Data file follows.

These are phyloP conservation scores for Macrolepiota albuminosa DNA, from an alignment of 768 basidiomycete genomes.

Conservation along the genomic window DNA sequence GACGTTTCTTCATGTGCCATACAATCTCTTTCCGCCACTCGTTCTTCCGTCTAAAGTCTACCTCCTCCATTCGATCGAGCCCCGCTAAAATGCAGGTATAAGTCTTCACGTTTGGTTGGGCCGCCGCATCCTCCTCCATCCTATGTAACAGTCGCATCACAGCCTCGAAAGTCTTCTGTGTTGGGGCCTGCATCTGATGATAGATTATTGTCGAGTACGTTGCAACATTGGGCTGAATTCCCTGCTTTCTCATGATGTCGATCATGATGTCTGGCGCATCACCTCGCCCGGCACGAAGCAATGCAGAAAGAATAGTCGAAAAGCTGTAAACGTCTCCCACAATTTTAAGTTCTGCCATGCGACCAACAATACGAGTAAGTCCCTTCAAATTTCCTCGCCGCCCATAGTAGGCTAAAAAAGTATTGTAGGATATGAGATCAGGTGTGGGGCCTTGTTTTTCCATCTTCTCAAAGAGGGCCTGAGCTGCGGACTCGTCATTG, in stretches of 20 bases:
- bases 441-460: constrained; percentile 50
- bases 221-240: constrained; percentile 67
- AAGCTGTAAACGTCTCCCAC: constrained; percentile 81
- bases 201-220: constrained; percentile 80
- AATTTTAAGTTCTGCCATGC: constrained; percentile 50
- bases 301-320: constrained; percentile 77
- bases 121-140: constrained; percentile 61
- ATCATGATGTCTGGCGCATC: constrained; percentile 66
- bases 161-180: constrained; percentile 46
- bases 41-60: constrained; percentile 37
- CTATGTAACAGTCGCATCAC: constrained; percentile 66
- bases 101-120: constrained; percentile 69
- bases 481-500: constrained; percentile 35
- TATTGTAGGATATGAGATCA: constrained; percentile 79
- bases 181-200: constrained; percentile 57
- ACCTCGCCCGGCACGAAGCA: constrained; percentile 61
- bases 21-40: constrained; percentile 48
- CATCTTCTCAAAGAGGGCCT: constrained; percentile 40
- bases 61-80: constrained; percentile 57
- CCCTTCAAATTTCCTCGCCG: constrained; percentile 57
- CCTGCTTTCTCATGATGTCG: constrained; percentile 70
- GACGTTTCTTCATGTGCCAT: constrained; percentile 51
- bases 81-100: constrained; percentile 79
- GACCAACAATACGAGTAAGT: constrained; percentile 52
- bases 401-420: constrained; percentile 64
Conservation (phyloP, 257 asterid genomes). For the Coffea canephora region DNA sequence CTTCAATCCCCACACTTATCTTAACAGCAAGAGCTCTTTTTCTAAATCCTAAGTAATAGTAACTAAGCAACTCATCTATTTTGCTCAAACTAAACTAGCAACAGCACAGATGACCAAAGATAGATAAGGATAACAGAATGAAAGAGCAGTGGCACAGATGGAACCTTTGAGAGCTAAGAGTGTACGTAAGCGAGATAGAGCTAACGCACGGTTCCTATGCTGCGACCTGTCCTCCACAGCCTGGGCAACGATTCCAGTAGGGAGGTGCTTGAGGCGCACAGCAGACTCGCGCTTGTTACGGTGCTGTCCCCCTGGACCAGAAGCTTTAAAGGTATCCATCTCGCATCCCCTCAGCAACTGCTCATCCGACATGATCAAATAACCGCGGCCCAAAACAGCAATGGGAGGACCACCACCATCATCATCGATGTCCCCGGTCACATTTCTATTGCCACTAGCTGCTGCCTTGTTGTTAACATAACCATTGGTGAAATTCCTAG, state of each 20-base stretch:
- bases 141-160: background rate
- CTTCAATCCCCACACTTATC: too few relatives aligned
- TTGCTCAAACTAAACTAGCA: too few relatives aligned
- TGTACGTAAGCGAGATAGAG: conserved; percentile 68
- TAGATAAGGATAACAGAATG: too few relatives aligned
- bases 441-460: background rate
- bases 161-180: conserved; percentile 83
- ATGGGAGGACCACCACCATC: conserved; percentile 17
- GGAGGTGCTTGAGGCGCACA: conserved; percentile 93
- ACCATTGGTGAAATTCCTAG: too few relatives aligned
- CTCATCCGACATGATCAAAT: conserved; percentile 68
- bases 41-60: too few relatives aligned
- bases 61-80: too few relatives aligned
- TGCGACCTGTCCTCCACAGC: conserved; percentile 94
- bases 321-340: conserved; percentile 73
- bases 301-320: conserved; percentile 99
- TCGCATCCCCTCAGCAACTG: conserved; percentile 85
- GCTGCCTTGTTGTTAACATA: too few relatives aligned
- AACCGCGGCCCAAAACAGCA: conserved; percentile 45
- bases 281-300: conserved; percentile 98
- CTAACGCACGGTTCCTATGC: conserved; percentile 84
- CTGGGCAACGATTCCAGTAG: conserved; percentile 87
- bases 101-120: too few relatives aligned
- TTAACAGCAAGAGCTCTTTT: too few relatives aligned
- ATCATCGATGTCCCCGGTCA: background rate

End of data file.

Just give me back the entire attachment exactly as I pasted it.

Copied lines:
These are phyloP conservation scores for Macrolepiota albuminosa DNA, from an alignment of 768 basidiomycete genomes.

Conservation along the genomic window DNA sequence GACGTTTCTTCATGTGCCATACAATCTCTTTCCGCCACTCGTTCTTCCGTCTAAAGTCTACCTCCTCCATTCGATCGAGCCCCGCTAAAATGCAGGTATAAGTCTTCACGTTTGGTTGGGCCGCCGCATCCTCCTCCATCCTATGTAACAGTCGCATCACAGCCTCGAAAGTCTTCTGTGTTGGGGCCTGCATCTGATGATAGATTATTGTCGAGTACGTTGCAACATTGGGCTGAATTCCCTGCTTTCTCATGATGTCGATCATGATGTCTGGCGCATCACCTCGCCCGGCACGAAGCAATGCAGAAAGAATAGTCGAAAAGCTGTAAACGTCTCCCACAATTTTAAGTTCTGCCATGCGACCAACAATACGAGTAAGTCCCTTCAAATTTCCTCGCCGCCCATAGTAGGCTAAAAAAGTATTGTAGGATATGAGATCAGGTGTGGGGCCTTGTTTTTCCATCTTCTCAAAGAGGGCCTGAGCTGCGGACTCGTCATTG, in stretches of 20 bases:
- bases 441-460: constrained; percentile 50
- bases 221-240: constrained; percentile 67
- AAGCTGTAAACGTCTCCCAC: constrained; percentile 81
- bases 201-220: constrained; percentile 80
- AATTTTAAGTTCTGCCATGC: constrained; percentile 50
- bases 301-320: constrained; percentile 77
- bases 121-140: constrained; percentile 61
- ATCATGATGTCTGGCGCATC: constrained; percentile 66
- bases 161-180: constrained; percentile 46
- bases 41-60: constrained; percentile 37
- CTATGTAACAGTCGCATCAC: constrained; percentile 66
- bases 101-120: constrained; percentile 69
- bases 481-500: constrained; percentile 35
- TATTGTAGGATATGAGATCA: constrained; percentile 79
- bases 181-200: constrained; percentile 57
- ACCTCGCCCGGCACGAAGCA: constrained; percentile 61
- bases 21-40: constrained; percentile 48
- CATCTTCTCAAAGAGGGCCT: constrained; percentile 40
- bases 61-80: constrained; percentile 57
- CCCTTCAAATTTCCTCGCCG: constrained; percentile 57
- CCTGCTTTCTCATGATGTCG: constrained; percentile 70
- GACGTTTCTTCATGTGCCAT: constrained; percentile 51
- bases 81-100: constrained; percentile 79
- GACCAACAATACGAGTAAGT: constrained; percentile 52
- bases 401-420: constrained; percentile 64
Conservation (phyloP, 257 asterid genomes). For the Coffea canephora region DNA sequence CTTCAATCCCCACACTTATCTTAACAGCAAGAGCTCTTTTTCTAAATCCTAAGTAATAGTAACTAAGCAACTCATCTATTTTGCTCAAACTAAACTAGCAACAGCACAGATGACCAAAGATAGATAAGGATAACAGAATGAAAGAGCAGTGGCACAGATGGAACCTTTGAGAGCTAAGAGTGTACGTAAGCGAGATAGAGCTAACGCACGGTTCCTATGCTGCGACCTGTCCTCCACAGCCTGGGCAACGATTCCAGTAGGGAGGTGCTTGAGGCGCACAGCAGACTCGCGCTTGTTACGGTGCTGTCCCCCTGGACCAGAAGCTTTAAAGGTATCCATCTCGCATCCCCTCAGCAACTGCTCATCCGACATGATCAAATAACCGCGGCCCAAAACAGCAATGGGAGGACCACCACCATCATCATCGATGTCCCCGGTCACATTTCTATTGCCACTAGCTGCTGCCTTGTTGTTAACATAACCATTGGTGAAATTCCTAG, state of each 20-base stretch:
- bases 141-160: background rate
- CTTCAATCCCCACACTTATC: too few relatives aligned
- TTGCTCAAACTAAACTAGCA: too few relatives aligned
- TGTACGTAAGCGAGATAGAG: conserved; percentile 68
- TAGATAAGGATAACAGAATG: too few relatives aligned
- bases 441-460: background rate
- bases 161-180: conserved; percentile 83
- ATGGGAGGACCACCACCATC: conserved; percentile 17
- GGAGGTGCTTGAGGCGCACA: conserved; percentile 93
- ACCATTGGTGAAATTCCTAG: too few relatives aligned
- CTCATCCGACATGATCAAAT: conserved; percentile 68
- bases 41-60: too few relatives aligned
- bases 61-80: too few relatives aligned
- TGCGACCTGTCCTCCACAGC: conserved; percentile 94
- bases 321-340: conserved; percentile 73
- bases 301-320: conserved; percentile 99
- TCGCATCCCCTCAGCAACTG: conserved; percentile 85
- GCTGCCTTGTTGTTAACATA: too few relatives aligned
- AACCGCGGCCCAAAACAGCA: conserved; percentile 45
- bases 281-300: conserved; percentile 98
- CTAACGCACGGTTCCTATGC: conserved; percentile 84
- CTGGGCAACGATTCCAGTAG: conserved; percentile 87
- bases 101-120: too few relatives aligned
- TTAACAGCAAGAGCTCTTTT: too few relatives aligned
- ATCATCGATGTCCCCGGTCA: background rate